Line 8 - Friendlies Location from the target is given in meters and cardinal direction from the target: “friendlies west three five zero”

Line 9 - Egress: “Egress West, left pull to CHLOE”

The following information should be included if applicable:
• Laser-to-target line (LTL) (in degrees).
• Desired type/number of ordnance and/or weapons effects.
• Threat, location, and type of suppression (if any).
• Any active Gun Target Line (GTL).
• Hazards to aviation.
• Weather.
• Additional target information.
• Night vision capability.
• Other time considerations.
• Friendly mark (if any).

The following information are restrictions and should always be read back.
• Final attack heading.
• Airspace Coordination Areas.
• Danger close (if applicable and with commander’s initials).
• Time On Target / Time To Target.

9-line Readbacks
Lines 4, 6, and any restrictions are mandatory readback items.

NOTE: US NAVY SOP is that all readbacks shall come from the aircraft system.
FAHs, ACAs, Danger close, and TOTs shall always be considered restrictions and will be read back. JTACs should respond to correct aircrew readbacks with: “Sting 2-1 readback correct”. If the readback is not correct the JTAC should restate the portion in question correctly, using voice inflection to draw attention to the portion that had been read incorrectly: “Sting 2-1 be advised, final attack headings: one-eight-zero through two-SEVEN-zero” Full CAS 9-line Briefing Example - Type 1 control chk 9linv2 STING 2-1 WOULD NOW PLOT THE MGRS COORDINATES ON HIS MAP THEN CORRELATE THEM ON THE GROUND THEN ADVISE THAT HE IS READY FOR THE ‘TALK-ON’. REFER TO IMAGES BELOW.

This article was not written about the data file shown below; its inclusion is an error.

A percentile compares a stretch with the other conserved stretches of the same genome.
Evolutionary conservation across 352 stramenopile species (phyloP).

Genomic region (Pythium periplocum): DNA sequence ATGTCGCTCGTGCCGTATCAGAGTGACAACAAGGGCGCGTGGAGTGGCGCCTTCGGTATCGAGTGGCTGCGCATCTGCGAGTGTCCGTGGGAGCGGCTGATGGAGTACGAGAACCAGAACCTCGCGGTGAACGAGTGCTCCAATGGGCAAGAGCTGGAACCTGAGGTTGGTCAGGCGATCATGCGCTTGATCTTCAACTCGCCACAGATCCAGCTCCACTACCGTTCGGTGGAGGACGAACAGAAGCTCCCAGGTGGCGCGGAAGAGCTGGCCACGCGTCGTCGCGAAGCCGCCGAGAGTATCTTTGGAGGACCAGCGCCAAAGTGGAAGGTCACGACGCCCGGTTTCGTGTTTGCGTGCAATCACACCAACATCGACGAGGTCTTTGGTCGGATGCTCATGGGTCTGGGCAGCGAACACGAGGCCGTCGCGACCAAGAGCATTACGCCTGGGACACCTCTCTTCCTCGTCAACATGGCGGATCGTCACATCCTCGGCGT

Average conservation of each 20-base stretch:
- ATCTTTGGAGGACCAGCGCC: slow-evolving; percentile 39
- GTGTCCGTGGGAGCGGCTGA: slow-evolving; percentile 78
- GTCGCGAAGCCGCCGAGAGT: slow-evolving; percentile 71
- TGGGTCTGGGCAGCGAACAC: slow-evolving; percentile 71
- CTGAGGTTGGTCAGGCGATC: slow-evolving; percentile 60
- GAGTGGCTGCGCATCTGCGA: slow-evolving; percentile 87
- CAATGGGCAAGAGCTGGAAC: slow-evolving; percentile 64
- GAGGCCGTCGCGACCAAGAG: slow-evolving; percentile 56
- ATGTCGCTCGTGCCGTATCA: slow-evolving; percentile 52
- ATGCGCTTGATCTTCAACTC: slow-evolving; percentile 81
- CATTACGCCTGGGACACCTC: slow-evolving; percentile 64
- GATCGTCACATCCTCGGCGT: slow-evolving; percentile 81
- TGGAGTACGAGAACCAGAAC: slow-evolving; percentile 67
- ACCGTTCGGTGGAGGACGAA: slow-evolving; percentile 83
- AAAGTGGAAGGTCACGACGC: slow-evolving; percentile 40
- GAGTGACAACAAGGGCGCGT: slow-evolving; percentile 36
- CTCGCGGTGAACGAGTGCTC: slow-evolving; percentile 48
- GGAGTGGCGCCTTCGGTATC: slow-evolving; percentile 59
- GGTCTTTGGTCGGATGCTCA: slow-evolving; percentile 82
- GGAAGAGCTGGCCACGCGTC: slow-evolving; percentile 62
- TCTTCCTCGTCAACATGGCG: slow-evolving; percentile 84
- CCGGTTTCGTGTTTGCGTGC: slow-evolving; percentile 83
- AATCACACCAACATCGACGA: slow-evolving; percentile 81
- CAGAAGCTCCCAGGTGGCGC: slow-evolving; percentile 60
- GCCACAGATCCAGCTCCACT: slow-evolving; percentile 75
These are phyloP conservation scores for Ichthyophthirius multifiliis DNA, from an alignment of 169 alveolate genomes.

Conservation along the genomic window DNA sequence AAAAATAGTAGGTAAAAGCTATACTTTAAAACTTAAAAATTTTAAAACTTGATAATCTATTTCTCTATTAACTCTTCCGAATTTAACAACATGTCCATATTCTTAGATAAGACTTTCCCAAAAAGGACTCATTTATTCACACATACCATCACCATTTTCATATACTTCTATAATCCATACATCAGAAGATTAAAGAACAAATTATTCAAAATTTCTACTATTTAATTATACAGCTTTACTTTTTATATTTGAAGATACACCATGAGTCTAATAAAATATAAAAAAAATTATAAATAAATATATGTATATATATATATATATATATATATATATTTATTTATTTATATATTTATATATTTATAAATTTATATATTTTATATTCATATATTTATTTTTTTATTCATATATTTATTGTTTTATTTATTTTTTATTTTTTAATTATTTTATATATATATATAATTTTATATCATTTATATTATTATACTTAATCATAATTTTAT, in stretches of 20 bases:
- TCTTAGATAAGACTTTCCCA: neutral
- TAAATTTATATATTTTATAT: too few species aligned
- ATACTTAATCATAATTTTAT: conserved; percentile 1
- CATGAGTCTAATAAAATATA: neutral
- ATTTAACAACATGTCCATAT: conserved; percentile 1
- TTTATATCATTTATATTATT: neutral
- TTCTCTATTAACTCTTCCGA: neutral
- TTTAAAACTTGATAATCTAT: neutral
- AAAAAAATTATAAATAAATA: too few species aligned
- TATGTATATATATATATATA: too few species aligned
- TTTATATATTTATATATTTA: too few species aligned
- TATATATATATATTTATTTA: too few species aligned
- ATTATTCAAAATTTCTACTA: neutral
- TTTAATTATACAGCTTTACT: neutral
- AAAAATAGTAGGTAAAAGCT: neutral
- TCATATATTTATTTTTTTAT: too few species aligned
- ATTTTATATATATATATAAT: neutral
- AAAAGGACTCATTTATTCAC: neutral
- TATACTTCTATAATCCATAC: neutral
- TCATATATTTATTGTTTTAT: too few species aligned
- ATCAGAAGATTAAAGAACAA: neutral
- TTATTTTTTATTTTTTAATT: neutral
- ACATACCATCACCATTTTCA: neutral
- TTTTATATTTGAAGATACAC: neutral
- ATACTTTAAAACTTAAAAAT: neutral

STING 2-1:... .“Ready for Talk-on”
Hitman 7-2:.....“Call contact on the intersection between MSR Michigan and the rail tracks at lines 4 and 6”
STING 2-1:.. ..“Contact the intersection”
Hitman 7-2:......“Follow MSR Michigan south-east 300 meters and call contact on the bend in the road”
STING 2-1:.. ..“Contact the bend in the road”
Hitman 7-2:......“Observe the open area the north of the bend, are there any vehicles in your field of view?”
STING 2-1:... .“I see a tank oriented north/south.”
Hitman 7-2:.....“Sting 2-1 that T-55 tank is your target”
STING 2-1:. ...“Sting 2-1 tally the T-55.”
Hitman 7-2:.....“Sting 2-1 Push when ready.”
STING 2-1:.. ..Roger, Push when ready"


STING 2-1:.....“Sting 2-1 IN with heading 220”
Hitman 7-2:......“Sting 2-1, CLEARED HOT”
STING 2-1:.....“Sting 2-1 OFF, one away.”

Hitman 7-2:......“Sting 2-2, from lead’s hits, north 50”
STING 2-2:.......“Sting 2-2 IN, heading 220.”
Hitman 7-2:......“Sting 2-2, CLEARED HOT”
STING 2-2:.......“Sting 2-2 OFF, two away.”
Hitman 7-2:......“Sting 2-2, good hits, target destroyed”

When the JTAC/FAC(A) refers to “Lines 4 and 6” he is directing Sting 2-1s attention to the elevation and MGRS grid coordinates in the 9-line brief. Line 6 is the 6 digit MGRS coordinate ‘KM 781704’ which we see here plotted on the map of Samtredia. If you are new to MGRS you can learn about it by clicking on this link to the MGRS Training Page. samtrediamgrs2web Looking outside the cockpit down at the target area from the east side of Samtredia, Sting 2-1 can easily see MSR Michigan crossing the railway tracks near KM 781704. He confirms this location by observing that the Heliport ‘DALLAS’ is 200 meters to the south-west. Confident that he has located ‘lines 4 and 6’ on the ground, Sting 2-1 contacts the JTAC who then talks his eyes on to the target which is marked here in a red circle. sam2